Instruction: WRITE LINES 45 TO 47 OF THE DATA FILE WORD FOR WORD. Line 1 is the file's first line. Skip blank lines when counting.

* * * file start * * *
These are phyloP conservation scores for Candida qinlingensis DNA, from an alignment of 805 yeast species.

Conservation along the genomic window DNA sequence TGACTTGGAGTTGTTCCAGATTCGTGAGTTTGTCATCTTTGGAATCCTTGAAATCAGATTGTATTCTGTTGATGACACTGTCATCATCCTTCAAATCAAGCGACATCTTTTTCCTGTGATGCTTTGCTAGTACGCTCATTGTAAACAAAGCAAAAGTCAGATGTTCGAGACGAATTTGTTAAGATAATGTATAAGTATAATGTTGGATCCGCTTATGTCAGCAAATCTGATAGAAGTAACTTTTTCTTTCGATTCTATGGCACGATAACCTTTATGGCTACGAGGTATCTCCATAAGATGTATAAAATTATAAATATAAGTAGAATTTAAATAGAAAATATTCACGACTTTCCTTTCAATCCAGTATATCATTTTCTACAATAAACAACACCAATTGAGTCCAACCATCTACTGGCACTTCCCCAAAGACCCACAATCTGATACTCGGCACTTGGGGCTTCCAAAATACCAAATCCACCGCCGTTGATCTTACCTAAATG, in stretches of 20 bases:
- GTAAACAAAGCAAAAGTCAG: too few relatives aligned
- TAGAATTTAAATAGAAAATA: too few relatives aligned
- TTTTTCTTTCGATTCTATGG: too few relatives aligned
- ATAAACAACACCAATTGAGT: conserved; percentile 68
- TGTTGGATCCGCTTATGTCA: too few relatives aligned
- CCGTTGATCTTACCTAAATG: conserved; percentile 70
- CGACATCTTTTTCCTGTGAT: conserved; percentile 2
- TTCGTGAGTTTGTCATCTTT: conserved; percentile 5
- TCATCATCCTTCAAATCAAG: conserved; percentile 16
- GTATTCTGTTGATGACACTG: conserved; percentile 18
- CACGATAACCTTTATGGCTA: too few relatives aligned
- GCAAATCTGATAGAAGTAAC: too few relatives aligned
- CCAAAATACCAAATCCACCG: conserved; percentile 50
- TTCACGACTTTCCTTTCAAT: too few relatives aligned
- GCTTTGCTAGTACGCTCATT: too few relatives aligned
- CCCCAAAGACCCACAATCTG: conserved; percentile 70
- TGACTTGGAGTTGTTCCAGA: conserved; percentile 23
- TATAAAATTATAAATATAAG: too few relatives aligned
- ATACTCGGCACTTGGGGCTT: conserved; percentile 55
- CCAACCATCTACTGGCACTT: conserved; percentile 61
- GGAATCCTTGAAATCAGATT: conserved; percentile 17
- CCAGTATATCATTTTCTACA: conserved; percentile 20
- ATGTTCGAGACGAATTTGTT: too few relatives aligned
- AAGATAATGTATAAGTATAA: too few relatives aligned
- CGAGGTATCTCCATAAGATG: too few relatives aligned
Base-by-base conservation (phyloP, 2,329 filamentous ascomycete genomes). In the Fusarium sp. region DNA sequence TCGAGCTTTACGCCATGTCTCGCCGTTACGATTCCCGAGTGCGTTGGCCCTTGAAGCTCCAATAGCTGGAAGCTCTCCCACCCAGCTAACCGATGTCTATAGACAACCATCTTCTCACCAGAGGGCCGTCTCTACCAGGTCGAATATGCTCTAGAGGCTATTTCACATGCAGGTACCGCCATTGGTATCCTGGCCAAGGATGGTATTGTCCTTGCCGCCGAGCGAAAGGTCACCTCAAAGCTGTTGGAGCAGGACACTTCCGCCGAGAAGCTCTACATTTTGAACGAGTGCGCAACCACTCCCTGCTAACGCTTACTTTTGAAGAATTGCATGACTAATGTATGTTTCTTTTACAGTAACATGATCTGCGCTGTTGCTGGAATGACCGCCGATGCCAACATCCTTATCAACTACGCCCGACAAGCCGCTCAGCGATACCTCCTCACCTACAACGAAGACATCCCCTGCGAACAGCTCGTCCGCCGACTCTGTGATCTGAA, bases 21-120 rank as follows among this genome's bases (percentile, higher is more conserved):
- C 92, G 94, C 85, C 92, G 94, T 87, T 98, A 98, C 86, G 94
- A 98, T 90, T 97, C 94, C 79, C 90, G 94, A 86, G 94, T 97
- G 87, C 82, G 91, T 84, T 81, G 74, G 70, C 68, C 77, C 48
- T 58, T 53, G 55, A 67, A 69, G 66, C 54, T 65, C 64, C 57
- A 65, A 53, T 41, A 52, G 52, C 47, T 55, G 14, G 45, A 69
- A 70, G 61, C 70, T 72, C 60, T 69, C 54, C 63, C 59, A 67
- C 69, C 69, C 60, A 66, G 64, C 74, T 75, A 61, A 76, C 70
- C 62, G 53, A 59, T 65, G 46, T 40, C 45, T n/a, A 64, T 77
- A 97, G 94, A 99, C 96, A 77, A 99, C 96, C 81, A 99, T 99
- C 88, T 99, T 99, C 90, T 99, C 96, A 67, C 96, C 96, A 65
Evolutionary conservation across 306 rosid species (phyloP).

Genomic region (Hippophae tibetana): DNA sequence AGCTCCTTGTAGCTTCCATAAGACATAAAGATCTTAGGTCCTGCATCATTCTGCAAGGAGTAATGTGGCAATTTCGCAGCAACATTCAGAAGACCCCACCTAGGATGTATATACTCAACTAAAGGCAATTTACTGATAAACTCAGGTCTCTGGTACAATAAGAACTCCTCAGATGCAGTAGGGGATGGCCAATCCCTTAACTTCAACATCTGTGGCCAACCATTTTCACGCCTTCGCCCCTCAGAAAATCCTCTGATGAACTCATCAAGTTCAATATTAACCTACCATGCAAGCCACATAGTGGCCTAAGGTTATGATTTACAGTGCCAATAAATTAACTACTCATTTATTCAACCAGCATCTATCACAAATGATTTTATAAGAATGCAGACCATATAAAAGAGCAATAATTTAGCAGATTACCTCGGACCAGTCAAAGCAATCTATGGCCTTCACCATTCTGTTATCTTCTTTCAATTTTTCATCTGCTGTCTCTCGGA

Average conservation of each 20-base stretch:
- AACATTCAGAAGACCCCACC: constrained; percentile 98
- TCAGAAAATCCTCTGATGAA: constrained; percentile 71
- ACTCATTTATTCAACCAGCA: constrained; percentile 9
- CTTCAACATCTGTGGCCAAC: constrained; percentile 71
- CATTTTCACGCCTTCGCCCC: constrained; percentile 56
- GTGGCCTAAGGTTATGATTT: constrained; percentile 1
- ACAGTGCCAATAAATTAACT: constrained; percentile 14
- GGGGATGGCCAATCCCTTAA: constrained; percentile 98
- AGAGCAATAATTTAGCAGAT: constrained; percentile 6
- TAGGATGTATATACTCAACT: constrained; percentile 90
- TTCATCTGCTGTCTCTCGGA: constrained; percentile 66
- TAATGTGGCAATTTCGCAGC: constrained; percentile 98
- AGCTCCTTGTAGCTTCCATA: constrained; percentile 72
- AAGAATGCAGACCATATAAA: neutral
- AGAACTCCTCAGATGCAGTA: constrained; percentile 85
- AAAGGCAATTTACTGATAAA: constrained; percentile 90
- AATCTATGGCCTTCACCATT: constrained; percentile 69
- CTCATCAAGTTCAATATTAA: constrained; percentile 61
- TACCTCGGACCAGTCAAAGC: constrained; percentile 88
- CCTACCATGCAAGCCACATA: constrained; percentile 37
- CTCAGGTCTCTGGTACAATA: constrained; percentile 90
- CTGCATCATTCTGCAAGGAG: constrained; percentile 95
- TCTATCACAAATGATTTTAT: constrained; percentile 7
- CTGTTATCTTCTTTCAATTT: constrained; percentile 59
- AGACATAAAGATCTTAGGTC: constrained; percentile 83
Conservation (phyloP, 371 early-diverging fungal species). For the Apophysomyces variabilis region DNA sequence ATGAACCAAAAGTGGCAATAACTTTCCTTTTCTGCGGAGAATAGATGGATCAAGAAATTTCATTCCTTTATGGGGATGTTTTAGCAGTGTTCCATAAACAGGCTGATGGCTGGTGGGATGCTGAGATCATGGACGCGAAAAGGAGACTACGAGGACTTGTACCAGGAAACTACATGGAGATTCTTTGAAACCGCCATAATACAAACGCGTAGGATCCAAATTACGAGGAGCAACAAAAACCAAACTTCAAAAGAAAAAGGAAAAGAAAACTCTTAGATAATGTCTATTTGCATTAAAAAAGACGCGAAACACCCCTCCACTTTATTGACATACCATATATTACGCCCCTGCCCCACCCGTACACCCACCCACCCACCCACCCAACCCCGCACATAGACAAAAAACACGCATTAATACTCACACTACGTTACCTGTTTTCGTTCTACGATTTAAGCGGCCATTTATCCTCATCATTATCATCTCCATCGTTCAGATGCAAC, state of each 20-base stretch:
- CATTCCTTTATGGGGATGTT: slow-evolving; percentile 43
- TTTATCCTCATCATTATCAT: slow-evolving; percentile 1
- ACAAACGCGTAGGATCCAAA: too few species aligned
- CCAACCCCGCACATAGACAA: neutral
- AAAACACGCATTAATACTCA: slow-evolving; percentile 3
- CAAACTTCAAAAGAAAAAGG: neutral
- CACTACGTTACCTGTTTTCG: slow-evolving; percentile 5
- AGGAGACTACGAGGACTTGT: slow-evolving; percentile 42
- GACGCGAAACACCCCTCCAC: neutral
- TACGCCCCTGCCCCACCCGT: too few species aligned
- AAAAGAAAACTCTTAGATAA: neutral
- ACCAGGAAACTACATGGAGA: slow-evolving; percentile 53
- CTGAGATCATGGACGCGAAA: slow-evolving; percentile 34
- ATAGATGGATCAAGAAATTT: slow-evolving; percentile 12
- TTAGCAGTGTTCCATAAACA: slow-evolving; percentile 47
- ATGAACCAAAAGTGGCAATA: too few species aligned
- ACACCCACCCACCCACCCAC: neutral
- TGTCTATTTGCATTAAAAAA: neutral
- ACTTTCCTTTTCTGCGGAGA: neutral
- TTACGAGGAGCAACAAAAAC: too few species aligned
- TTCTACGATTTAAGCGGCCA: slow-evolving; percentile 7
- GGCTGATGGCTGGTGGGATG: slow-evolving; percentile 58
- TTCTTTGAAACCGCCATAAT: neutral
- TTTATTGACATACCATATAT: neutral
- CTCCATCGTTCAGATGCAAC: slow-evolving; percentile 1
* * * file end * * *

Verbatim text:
- CTTCAACATCTGTGGCCAAC: constrained; percentile 71
- CATTTTCACGCCTTCGCCCC: constrained; percentile 56
- GTGGCCTAAGGTTATGATTT: constrained; percentile 1